And this newspaper clipping is a pretty accurate representation of me from that time (front row, second from left) My sister Elin is behind me in a matching skirt and our sister Rhys is in the back row second from right:


Elin skated a new edited version of her program Serpentine Loop, based on her reading of the book. She gave an impromptu artist’s talk by the boards before she began that was conceptualizing and interesting. Her embodiment of the words/ideas is something I never get tired of witnessing. Each time she skates it is slightly different – a loop, a cycle- and this heightens the intensity. I wish every author could have the experience of seeing their writing interpreted like this – it gives me so much to think about. She’s an exceptionally intuitive and open skater and choreographer! After she finished we all skated a little more. (Thanks, Aurelia Hall, for the shots!)

Elin wrote my name for me as in “Learning to Read and Write”!:img_2021-2

The next day Elin and I drove up to Portsmouth, New Hampshire to skate at Puddle Dock Rink at Strawbery Banke.img_2044 Elin and Doug Webster, the artistic director of the rink and head of Ice Dance International, demonstrated figures as I read a poem. Elin and Doug not only demo’d figures but they did a few passes from edge class that are so evocative of swallows in flight to me. Thanks to everyone who stuck around for this mini show!

Plans are happening to have a similar demonstration in Vancouver this March. Here’s a clip filmed by Nancy Boutilier. Don’t skip over Doug’s excellent historical context! And look for Elin’s zoomy entrance at 1:21.

After the show we walked over to River Run Books where Evan Mallett and I read together. Evan is the chef and owner of The Black Trumpet and is a frequent James Beard award nominee who is involved with the slow food and local food movements. img_2048His book is salted with narrative essays that play off the recipes.

btbookcoverHe and I zippered an impromptu reading together, alternating between my poems and his stories. You probably couldn’t find more disparate topics yet the interplay was extremely on point. We had a convivial Q&A before a group of 16 of us walked over to the restaurant.

The menu was delicious. It capped off a pretty perfect day.

My final day of events was at Concord Academy – a boarding school with a beautiful tradition of storytelling/ self-declarative all-school talks by the seniors. Here’s the old, old chapel.img_2053


I was invited by Nancy Boutilier to talk with her 11th/12th grade creative non fiction students. Nancy and I have known each other since 1986 when she was my brand new dorm counsellor. img_2056-2Nancy is a writer with two Black Sparrow books, Lambda nods and a ton of educating experience who has changed literally hundreds of lives with her educational skills. She also plays bass and basketball. We decided to riff off each other’s work, trading poems one for one and answering questions from the students in between. For us to get together and read like this was tremendously exciting.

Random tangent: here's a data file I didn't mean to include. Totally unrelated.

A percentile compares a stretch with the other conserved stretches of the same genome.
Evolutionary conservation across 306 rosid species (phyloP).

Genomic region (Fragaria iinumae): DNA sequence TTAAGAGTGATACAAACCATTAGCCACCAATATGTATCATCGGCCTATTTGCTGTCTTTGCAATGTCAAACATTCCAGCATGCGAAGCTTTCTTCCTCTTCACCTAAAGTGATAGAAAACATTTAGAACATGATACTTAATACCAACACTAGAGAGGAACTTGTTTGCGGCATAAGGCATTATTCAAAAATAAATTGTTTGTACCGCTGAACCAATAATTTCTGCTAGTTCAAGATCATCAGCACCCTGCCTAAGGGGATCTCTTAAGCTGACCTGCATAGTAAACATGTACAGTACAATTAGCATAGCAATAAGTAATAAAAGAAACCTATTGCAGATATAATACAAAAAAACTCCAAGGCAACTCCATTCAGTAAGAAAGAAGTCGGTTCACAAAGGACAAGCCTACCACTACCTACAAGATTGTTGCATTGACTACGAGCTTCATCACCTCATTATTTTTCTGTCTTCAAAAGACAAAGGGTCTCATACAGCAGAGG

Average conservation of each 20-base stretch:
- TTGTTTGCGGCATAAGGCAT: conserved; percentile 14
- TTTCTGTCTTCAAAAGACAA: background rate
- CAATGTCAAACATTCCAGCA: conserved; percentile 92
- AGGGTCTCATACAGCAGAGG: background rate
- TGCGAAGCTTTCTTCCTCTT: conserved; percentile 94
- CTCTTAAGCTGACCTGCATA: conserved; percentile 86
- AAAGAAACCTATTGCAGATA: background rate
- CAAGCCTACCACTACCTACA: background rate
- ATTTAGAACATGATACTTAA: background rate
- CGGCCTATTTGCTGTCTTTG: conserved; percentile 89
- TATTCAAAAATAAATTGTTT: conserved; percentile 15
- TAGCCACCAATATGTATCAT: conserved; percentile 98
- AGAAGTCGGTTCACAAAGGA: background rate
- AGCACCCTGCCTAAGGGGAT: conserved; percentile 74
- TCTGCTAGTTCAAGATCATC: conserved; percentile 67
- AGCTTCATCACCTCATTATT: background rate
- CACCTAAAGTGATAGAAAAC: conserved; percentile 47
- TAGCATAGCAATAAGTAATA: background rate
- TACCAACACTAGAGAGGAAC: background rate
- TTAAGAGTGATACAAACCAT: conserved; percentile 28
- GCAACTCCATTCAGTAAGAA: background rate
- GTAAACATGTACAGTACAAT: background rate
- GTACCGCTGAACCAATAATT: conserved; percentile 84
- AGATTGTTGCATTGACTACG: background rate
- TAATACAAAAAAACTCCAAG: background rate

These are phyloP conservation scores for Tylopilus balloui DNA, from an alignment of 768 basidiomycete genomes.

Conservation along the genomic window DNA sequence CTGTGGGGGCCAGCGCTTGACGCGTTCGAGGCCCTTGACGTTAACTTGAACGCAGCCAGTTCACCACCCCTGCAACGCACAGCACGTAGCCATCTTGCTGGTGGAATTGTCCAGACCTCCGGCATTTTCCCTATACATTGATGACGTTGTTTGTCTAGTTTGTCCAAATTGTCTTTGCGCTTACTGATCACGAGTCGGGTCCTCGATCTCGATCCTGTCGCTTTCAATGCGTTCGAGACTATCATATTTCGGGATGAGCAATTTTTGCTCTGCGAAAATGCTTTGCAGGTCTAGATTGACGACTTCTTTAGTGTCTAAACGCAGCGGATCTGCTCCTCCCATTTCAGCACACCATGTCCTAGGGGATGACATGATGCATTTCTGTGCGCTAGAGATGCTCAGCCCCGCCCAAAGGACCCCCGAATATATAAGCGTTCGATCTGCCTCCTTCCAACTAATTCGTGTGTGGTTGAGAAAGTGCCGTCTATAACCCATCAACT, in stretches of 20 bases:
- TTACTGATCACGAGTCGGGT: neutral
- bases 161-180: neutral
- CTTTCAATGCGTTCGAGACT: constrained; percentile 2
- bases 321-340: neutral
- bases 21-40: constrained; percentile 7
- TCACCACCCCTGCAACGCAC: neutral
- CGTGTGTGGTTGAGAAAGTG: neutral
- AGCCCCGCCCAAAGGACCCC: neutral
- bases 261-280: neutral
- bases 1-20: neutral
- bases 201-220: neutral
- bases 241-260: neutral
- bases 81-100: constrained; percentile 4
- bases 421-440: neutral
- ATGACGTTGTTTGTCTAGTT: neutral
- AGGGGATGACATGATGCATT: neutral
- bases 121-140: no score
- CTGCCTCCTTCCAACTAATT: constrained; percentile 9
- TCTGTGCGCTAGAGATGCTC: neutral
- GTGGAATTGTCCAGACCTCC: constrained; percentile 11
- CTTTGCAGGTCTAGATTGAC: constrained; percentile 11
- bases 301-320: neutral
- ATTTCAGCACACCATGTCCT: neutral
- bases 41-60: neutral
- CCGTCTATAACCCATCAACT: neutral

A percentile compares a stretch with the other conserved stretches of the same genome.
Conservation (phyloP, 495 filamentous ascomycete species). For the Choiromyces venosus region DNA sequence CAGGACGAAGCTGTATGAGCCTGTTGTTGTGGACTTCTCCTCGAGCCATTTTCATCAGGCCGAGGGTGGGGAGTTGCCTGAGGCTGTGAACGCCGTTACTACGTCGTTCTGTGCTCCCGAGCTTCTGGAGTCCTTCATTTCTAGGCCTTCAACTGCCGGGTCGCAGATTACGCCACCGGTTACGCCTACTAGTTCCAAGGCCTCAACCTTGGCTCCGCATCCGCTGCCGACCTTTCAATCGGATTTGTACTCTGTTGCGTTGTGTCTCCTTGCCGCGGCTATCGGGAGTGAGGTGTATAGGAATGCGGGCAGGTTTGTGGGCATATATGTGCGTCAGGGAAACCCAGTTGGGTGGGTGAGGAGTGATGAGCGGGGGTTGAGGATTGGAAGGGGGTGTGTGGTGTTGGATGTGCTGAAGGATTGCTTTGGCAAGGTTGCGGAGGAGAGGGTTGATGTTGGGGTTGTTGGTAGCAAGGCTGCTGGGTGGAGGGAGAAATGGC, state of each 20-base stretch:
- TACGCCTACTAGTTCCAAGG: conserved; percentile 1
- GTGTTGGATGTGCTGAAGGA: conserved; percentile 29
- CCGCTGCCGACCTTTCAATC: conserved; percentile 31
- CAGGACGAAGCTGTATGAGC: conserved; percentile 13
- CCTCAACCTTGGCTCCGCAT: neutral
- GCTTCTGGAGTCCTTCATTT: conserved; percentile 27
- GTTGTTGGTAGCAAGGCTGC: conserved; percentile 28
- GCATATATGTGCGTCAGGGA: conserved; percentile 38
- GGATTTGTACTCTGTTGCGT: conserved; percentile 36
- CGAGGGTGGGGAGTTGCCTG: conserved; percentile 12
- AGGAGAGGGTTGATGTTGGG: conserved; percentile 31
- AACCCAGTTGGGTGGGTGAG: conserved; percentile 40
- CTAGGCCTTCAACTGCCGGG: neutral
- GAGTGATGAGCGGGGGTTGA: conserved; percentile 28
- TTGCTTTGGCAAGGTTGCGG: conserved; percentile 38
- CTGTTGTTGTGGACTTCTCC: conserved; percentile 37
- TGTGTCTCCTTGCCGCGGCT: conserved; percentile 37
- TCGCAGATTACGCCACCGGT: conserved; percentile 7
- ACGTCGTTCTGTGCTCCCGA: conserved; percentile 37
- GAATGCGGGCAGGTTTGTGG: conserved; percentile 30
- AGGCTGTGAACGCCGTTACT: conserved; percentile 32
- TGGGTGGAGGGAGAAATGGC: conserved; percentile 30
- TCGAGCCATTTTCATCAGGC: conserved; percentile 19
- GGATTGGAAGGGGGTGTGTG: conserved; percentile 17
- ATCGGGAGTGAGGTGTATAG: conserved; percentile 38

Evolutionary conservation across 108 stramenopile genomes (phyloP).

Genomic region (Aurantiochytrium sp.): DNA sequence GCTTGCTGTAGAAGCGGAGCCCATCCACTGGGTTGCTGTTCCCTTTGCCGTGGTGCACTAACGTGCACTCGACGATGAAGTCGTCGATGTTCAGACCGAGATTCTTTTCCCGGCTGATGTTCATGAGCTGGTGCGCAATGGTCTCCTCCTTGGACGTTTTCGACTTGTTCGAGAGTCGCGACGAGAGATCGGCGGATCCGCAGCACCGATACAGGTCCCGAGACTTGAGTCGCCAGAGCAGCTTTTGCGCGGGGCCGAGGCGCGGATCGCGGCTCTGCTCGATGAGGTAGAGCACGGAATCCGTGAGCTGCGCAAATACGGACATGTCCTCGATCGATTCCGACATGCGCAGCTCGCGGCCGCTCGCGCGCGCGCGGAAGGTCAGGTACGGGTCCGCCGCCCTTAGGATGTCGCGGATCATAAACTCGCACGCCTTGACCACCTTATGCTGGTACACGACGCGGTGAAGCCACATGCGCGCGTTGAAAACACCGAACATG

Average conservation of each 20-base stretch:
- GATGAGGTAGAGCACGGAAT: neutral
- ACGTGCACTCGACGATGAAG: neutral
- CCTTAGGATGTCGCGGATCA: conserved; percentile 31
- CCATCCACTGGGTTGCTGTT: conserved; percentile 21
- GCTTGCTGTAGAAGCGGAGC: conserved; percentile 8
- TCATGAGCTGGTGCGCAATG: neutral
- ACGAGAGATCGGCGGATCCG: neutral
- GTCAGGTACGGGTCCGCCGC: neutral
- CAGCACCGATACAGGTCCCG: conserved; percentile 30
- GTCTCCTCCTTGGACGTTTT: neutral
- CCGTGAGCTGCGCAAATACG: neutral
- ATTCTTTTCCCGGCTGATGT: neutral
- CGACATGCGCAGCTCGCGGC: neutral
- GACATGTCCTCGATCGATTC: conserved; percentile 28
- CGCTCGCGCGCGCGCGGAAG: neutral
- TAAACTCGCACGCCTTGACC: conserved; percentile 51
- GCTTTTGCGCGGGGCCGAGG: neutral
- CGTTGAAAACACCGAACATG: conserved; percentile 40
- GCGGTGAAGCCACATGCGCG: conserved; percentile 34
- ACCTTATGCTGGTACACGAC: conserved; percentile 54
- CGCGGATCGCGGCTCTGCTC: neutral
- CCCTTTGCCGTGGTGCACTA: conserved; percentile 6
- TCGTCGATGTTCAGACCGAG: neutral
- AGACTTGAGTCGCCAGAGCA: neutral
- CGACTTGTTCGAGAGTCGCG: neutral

Here I am clinging to her:img_2058-2

Interspersed with these events were family visits, beautiful meals, reconnections, phone calls, errands and a lot of driving. I arrived back in Vancouver exhausted but gratified, and grateful to have this blog to capture the action.


Anthology Call for Submissions

I have been working with Vancouver poet laureate Rachel Rose as one of her poetry ambassadors for the last two years. Her legacy project is an anthology on the theme of food. Would you like to submit? We’d love to read your ideas!

Sustenance: 150 Writers from B.C. and Beyond on the Subject of Food.

Writers are invited to submit short essays or poems on the subject of food. We welcome collaborative pieces. We also welcome individual submissions on subjects as diverse as exile, hunger, food scarcity, bulimia, fat shaming, urban beekeeping, rural hunting, community gardening, foraging, feeding a baby, waitressing, dumpster diving, butchering, eating vegan, or reflections on family feast days.

Forthcoming with Anvil Press in September, 2017, Sustenance will bring to the table some of Canada’s best contemporary writers, celebrating all that is unique about Vancouver’s literary and culinary scene, as well as British Columbia’s food producers. Punctuated by beautiful local food photographs and recipes from some of our top chefs, each of these short pieces will shock, comfort, praise, entice, or invite reconciliation, all while illuminating our living history through the lens of food.

Sustenance is also a community response to the needs of new arrivals or low-income families in our city. Profits from this book will provide both a symbolic and practical welcome to the hundreds of refugees who will be arriving in B.C. over the coming months. As it is a fundraiser, all writers will be donating their honoraria to the Farmers Market Nutrition Coupon Program. Every $15.00 in sales profit will provide a refugee or low-income family with fresh, locally grown produce for a week, and at the same time will support B.C. farmers, fishers, beekeepers and gardeners.

Not only will this anthology celebrate our writers, it will also showcase Vancouver’s local food heritage, while simultaneously affirming our reputation as a city that welcomes new citizens to the table and supports those who are struggling. As a city, as a nation, let us stop to consider who sustains us, where our food comes from, and what the cost of that sustenance actually is.


Deadline: April 15th, 2017

Sustenance will be published by Anvil Press September 1, 2017.

Please submit to sustenanceanthology@gmail.com

One piece of writing per person.

No multiple submissions.

Your name and contact info must be on each page.

12 point Times New Roman

Prose should be double-spaced.